|Publication number||US4675595 A|
|Application number||US 06/746,023|
|Publication date||Jun 23, 1987|
|Filing date||Jun 18, 1985|
|Priority date||Jun 27, 1984|
|Also published as||EP0166707A2, EP0166707A3|
|Publication number||06746023, 746023, US 4675595 A, US 4675595A, US-A-4675595, US4675595 A, US4675595A|
|Original Assignee||Stiftesen Institutet for Microvagsteknik|
|Export Citation||BiBTeX, EndNote, RefMan|
|Patent Citations (1), Non-Patent Citations (12), Referenced by (29), Classifications (7), Legal Events (7)|
|External Links: USPTO, USPTO Assignment, Espacenet|
The present invention relates to a method for measuring the moisture ratio of organic material, preferably wood, and apparatus herefor.
It is often necessary or desirable in various contexts to determine the moisture ratio of a material, thereby to obtain a measurement of its moisture content.
One such context in which this applies involves the treatment of wood pieces in the so-called sorting department of a saw mill, in which knowledge of the water content of the wood pieces is necessary in order to optimize the preceding drying stage thereof. The invention can also be applied when wishing to measure the moisture ratio of seed and wood chips.
The invention is not limited to any particular field of application, however, but relates to the measurement of the moisture ratio of organic material.
One method of measuring the moisture ratio of organic material is to produce an electric or electromagnetic field therein. The propagation or spread factor of the field is influenced chiefly by the water contained in the material. The water content is normally determined by measuring resistance or capacitance. These values are a measurement of a complex material-constant in the water-bearing material. The material constant is known as the complex, dielectric constant and comprises a true component and an imaginary component ε' and ε", where ε' is the dielectric constant and ε" is a measurement of the loss in the material, and where tan δ=ε"/ε'.
The moisture ratio is defined as ##EQU1## Wm is the weight of the material when wet, and Wd is the weight of the material when dry.
When the density of the material in its dry state is known and is constant, the moisture ratio can be determined simply by measuring the water content. However, the density of many organic materials, such as wood for example, varies. In order to obtain a true value of the moisture content, it is necessary to measure both the water content and the density of the material.
It is also known to determine the water content and density of organic materials with the aid of microwaves. Such a method is found described in the reference Kraszewski, A. "Microwave Aquametry - A review", Journal of Microwave Power, 15(4), 1980 p.p. 209-220. It can be said in general that only one transducer is needed when practising such a method. In order to be able to determine two values, namely water content and density, it is necessary to employ two parameters. In this respect there is measured the damping and the phase shift or change of a microwave signal transmitted through the material. These two values are related to the permitivity in accordance with the following relationship: ##EQU2## where f is frequency, ω is angular velocity, d is thickness, C is the speed of light, A is damping (dB), and F1 is phase shift (degrees).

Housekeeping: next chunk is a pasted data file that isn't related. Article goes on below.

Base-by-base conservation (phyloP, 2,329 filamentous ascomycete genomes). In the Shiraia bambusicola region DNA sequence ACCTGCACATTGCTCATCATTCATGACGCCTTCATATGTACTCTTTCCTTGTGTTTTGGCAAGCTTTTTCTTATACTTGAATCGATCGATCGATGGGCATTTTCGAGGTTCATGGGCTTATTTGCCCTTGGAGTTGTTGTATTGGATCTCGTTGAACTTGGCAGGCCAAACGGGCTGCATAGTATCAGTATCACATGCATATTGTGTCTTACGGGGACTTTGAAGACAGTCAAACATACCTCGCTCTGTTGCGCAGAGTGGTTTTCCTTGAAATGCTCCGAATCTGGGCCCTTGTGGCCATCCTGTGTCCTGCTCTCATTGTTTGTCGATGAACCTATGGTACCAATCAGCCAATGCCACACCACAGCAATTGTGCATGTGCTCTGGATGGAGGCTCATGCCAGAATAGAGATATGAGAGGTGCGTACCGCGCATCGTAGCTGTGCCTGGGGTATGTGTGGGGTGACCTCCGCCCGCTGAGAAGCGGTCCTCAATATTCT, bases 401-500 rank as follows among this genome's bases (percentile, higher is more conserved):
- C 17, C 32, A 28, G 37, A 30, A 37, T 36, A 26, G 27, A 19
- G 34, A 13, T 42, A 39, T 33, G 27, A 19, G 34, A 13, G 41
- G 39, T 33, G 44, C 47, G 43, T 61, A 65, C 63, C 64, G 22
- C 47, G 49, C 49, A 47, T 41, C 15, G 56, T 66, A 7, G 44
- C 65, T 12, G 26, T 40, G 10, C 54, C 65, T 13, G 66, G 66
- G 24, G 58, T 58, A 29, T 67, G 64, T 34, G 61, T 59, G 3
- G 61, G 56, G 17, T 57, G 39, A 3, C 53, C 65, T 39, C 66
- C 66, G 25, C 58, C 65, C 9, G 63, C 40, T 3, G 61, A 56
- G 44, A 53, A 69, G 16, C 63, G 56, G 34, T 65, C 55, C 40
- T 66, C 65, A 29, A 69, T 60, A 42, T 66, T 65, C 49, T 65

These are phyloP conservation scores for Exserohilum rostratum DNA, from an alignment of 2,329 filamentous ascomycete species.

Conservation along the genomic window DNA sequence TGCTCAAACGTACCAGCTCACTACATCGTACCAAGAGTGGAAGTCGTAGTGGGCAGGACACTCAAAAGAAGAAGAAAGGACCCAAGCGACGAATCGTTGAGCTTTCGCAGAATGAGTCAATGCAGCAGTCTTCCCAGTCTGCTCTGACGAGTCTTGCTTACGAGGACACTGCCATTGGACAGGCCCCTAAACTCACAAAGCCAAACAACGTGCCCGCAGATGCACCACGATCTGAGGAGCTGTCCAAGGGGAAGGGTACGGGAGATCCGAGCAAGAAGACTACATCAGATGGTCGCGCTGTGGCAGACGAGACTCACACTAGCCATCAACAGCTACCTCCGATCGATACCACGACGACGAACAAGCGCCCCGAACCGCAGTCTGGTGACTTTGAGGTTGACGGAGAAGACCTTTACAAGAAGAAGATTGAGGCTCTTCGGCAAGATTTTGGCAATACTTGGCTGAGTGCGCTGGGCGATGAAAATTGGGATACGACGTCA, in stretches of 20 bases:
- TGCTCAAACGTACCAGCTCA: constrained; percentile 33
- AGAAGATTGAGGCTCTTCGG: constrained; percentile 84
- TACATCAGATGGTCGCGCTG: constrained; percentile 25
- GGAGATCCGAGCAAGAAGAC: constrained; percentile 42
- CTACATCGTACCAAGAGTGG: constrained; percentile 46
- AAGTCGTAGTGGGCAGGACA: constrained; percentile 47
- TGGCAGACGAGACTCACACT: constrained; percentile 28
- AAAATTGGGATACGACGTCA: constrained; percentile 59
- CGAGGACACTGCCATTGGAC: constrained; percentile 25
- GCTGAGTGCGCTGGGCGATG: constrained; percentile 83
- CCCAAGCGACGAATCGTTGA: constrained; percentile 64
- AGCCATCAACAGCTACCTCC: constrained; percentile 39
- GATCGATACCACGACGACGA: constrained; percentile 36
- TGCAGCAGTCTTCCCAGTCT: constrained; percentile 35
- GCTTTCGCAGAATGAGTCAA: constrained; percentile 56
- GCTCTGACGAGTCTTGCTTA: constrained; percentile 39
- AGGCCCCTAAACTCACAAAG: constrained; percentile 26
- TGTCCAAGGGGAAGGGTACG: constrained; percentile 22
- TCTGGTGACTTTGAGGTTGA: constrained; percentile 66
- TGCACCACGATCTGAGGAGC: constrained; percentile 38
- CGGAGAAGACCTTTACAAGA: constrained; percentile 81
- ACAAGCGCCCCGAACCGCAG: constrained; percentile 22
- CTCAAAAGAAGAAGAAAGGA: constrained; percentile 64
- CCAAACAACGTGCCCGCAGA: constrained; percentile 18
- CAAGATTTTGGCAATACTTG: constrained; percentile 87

Damping or attenuation A is a measurement of the water content and the phase shift F1 is a measurement of the density and the water content.
In the aforesaid Kraszewski reference it is given in formula 12 that A=F1 (Ww, Wd) and that F1=F2 (Ww, Wd) where Ww is the weight of the water in the material, Wd, and A and F1 have the aforesaid significance, and F1 and F2 represent different functions.
Kraszewski maintains that the moisture ratio can be determined independently of both the density and the thickness of the material. This does not apply in general to the aforesaid formula 12, which describes the model in a general form, but solely when using the special model incorporated in Kraszewski's formula 13, namely ##EQU3## V is the volume of the material and where k1 -k4 are constants.
However, it is not possible to measure the moisture ratio of an organic material with the aid of formula 13 without taking density and thickness into account, other than in the case of a material with which the damping (A) as a function of the water content per unit of area (Ww /Y) can be described with a single straight line irrespective of thickness, and with which the phase shift or change (F1) as a function of the water content per unit of area (Ww /Y) does not vary with thickness. The relationship A as a function of Ww /Y and F1 as a function of Ww /Y respectively is discussed hereinafter.
The problem of measuring with a high degree of accuracy the moisture ratio of organic material whose thickness and/or density varies is solved by the present invention.